Forecasting California’s fire season: What we know and don’t know

Flames glow at the base of a redwood tree.
Smoke hangs low in the air at Big Basin Redwoods State Park as some redwoods continue to burn in August.
(Kent Nishimura / Los Angeles Times)

Forecasters look at many factors when they’re predicting how active a fire season might be, said Nick Nauslar, fire meteorologist at the National Interagency Fire Center in Boise, Idaho.

“When we’re looking at creating our monthly and seasonal forecasts, we’re looking at where there are areas of drought,” he said. “And then in the shorter term, are we going to see weather conducive for fire ignition and spread?”

Here are points taken into consideration when forecasting a fire season:


  • Long-term drought: Drought cures vegetation and soils, priming the landscape to burn.
  • Short-term drought: Spring rain can delay the start of the fire season, but in some lower-elevation areas, it can also feed the growth of vegetation that will dry out and fuel fires later in the summer.
  • Climate: Hot, dry conditions and — in particular — intense heat waves have been linked to more active fire seasons.
  • Weather: Meteorologists consider both long- and short-range weather forecasts when predicting whether conditions will be conducive to fires starting and spreading rapidly. Lightning storms spark fires, and dry and windy conditions can further promote rapid fire spread. So can atmospheric instability, which results when warm air near the surface meets cooler air aloft and can allow fires to develop massive plumes that create their own weather.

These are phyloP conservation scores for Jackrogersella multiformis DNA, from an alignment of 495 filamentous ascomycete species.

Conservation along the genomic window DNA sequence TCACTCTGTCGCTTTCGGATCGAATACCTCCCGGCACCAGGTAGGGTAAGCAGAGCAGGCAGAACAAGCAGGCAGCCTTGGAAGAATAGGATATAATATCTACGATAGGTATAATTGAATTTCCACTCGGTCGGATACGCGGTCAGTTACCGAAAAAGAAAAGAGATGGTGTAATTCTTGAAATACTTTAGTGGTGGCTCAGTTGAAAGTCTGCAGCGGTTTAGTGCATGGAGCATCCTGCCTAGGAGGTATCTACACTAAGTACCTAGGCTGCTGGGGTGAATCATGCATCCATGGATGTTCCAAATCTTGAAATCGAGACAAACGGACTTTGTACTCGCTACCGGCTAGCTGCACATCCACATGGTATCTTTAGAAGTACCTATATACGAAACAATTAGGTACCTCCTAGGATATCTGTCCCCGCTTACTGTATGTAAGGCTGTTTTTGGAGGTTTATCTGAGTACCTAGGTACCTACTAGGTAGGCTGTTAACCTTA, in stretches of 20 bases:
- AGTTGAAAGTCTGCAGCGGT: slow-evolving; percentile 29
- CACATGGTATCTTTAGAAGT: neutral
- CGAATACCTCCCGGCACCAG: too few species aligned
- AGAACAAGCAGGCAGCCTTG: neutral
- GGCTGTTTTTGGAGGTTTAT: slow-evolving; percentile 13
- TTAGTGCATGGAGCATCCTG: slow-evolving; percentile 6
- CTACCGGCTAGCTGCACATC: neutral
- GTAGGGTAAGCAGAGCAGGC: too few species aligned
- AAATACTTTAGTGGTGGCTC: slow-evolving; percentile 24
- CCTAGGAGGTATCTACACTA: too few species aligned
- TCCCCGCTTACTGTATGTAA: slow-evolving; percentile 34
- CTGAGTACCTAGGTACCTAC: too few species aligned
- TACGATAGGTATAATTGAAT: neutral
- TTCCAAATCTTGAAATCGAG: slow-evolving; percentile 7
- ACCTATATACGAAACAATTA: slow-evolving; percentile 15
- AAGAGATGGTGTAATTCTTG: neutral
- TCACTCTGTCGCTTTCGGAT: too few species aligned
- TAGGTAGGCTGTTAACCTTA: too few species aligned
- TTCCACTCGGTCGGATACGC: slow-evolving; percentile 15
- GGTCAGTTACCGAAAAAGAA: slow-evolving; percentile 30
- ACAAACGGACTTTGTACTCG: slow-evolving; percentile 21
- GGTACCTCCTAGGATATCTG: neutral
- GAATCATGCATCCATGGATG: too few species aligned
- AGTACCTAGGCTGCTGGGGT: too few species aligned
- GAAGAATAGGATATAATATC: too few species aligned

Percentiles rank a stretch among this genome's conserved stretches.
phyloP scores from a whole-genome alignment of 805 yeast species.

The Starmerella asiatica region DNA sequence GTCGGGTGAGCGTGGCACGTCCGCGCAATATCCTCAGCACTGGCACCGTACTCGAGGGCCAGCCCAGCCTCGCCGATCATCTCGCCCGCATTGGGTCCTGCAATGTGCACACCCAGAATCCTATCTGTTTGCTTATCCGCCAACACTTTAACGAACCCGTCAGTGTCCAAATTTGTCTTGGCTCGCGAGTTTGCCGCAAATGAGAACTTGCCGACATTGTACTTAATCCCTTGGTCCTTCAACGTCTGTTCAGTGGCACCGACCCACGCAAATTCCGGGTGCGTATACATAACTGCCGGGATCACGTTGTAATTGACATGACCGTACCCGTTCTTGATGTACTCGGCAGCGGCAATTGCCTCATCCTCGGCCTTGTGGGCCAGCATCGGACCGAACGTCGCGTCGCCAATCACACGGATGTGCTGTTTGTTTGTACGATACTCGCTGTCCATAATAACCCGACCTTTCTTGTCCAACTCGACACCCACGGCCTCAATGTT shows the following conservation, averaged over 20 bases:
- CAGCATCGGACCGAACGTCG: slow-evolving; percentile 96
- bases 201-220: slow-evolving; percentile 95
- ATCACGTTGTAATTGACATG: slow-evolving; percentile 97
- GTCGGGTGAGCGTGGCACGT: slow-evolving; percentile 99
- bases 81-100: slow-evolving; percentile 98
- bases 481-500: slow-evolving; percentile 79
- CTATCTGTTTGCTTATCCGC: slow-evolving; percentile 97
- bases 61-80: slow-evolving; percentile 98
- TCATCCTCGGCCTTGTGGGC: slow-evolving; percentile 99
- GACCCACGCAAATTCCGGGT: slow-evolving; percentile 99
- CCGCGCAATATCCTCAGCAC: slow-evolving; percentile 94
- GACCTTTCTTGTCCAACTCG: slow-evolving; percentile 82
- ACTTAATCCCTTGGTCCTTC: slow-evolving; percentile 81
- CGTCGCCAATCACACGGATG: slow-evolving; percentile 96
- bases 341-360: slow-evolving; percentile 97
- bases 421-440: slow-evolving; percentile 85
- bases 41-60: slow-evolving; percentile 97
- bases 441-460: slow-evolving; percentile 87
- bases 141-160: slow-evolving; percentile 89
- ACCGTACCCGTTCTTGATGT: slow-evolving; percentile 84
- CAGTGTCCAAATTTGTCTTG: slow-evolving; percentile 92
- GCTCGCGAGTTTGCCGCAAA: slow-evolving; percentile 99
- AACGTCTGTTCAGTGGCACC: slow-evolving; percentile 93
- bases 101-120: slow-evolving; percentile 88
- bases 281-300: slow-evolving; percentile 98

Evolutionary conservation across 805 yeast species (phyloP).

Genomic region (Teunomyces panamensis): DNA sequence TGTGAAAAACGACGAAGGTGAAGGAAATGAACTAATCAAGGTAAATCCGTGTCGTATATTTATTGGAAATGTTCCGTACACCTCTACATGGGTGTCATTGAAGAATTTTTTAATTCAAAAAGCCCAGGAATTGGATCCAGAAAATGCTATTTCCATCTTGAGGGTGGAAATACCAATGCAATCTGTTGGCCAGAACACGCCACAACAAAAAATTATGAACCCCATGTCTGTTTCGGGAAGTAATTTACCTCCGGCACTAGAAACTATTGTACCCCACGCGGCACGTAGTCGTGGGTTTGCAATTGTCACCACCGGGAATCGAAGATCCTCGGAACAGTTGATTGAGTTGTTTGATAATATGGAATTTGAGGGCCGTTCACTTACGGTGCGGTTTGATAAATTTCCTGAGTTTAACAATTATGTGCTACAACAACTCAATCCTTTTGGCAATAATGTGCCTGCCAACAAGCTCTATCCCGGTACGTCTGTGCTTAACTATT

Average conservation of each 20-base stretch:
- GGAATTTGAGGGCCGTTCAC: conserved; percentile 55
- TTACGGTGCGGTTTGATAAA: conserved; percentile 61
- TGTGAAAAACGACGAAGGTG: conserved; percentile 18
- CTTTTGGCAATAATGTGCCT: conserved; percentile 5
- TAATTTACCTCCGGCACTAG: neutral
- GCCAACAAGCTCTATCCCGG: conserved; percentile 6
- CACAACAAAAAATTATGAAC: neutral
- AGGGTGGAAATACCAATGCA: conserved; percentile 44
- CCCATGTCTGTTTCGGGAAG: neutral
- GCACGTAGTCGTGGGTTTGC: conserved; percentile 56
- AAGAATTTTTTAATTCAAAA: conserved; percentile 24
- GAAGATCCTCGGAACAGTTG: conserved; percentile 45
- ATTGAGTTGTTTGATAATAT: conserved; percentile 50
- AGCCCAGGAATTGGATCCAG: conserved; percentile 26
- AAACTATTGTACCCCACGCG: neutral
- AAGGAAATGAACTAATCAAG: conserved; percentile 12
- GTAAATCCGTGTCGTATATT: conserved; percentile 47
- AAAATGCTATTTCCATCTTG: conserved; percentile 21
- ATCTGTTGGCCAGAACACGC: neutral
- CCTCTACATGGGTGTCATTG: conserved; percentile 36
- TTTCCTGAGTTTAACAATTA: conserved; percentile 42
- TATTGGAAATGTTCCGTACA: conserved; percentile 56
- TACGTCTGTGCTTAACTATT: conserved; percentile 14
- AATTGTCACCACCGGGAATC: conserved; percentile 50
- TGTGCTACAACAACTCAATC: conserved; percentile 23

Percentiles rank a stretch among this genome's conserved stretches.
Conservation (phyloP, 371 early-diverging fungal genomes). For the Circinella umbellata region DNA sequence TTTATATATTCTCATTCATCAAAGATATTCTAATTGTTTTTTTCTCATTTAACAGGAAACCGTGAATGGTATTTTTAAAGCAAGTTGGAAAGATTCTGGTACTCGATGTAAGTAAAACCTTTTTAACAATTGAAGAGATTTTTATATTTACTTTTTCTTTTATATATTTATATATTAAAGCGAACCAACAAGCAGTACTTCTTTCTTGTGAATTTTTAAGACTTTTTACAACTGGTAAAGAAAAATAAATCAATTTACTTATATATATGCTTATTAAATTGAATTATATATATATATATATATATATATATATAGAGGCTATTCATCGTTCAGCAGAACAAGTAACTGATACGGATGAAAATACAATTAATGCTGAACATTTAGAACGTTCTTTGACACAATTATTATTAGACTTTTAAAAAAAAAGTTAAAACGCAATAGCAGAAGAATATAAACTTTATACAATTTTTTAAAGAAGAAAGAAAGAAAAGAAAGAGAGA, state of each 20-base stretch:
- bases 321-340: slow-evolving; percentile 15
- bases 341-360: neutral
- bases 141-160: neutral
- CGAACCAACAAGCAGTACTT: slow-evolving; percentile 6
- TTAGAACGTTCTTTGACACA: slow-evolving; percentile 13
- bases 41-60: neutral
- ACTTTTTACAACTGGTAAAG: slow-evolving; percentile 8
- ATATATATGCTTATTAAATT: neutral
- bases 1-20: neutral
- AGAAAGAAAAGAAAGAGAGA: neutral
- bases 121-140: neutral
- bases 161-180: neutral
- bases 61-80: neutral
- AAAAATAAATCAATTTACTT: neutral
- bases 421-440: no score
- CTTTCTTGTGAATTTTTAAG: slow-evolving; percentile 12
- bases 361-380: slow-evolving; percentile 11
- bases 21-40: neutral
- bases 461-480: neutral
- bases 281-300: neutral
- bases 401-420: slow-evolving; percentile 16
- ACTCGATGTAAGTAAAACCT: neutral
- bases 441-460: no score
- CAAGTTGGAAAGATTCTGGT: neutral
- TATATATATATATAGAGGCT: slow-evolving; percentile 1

• Human behavior: Humans are responsible for the majority of fire ignitions, Nauslar said. Although their behavior is impossible to predict, fire managers tend to see an uptick in fire starts on weekends, especially holiday weekends, he said.

Right now, Nauslar said, California’s mountains and foothills are projected to see “above normal significant fire potential” starting in July and maybe even June. But there are a couple of key variables that haven’t yet taken shape.

Here’s what we know heading into this fire season:

  • California is in a long-term drought, and vegetation and soils are very dry.
  • The water content of the Sierra snowpack, which is the state’s largest naturally occurring reservoir, has dwindled to 28% of normal for this time of year.
  • Forecasters expect the region will remain largely dry through June.
  • Temperatures are expected to be above normal this summer.

Here’s what we don’t know yet:

  • Will there be an above-normal incidence of lightning and wind events that spark fires and drive their spread?
  • Will tropical-storm remnants traveling up the coast or other weather systems create instability in the atmosphere that can also result in lightning and nurture rapid fire spread?
  • How many fires will be started by accidents, arson, downed power lines or other human causes, and how large will they grow?

Climate, weather, human behavior and even luck will dictate whether the 2021 wildfire season goes down in the record books like 2020.

Unfortunately, experts say, several factors are helping to elevate California’s significant wildfire risk as time goes on. Here’s how climate change and other shifts in human activity are helping predispose the state to more-damaging fire seasons:

  • Hotter, drier conditions — with more intense periods of precipitation and longer dry spells between them — means vegetation is primed to burn.
  • There’s some evidence that climate change is increasing the incidence of lightning as the atmosphere becomes hotter at the surface and less stable, boosting the risk of thunderstorms.
  • Drought-stressed trees are vulnerable to fatal bark beetle infestations, and the resulting stands of dead fuel that accumulate in forests can make fires burn hotter and spread more rapidly.
  • Rising temperatures mean more precipitation is falling as rain rather than as snow, and the snowpack is melting earlier in the year, leading to fire seasons that start sooner and last longer.
  • More humans are moving into previously unpopulated wildland areas, increasing the likelihood that they will start fires in these areas and that the resulting fires will threaten people and their homes.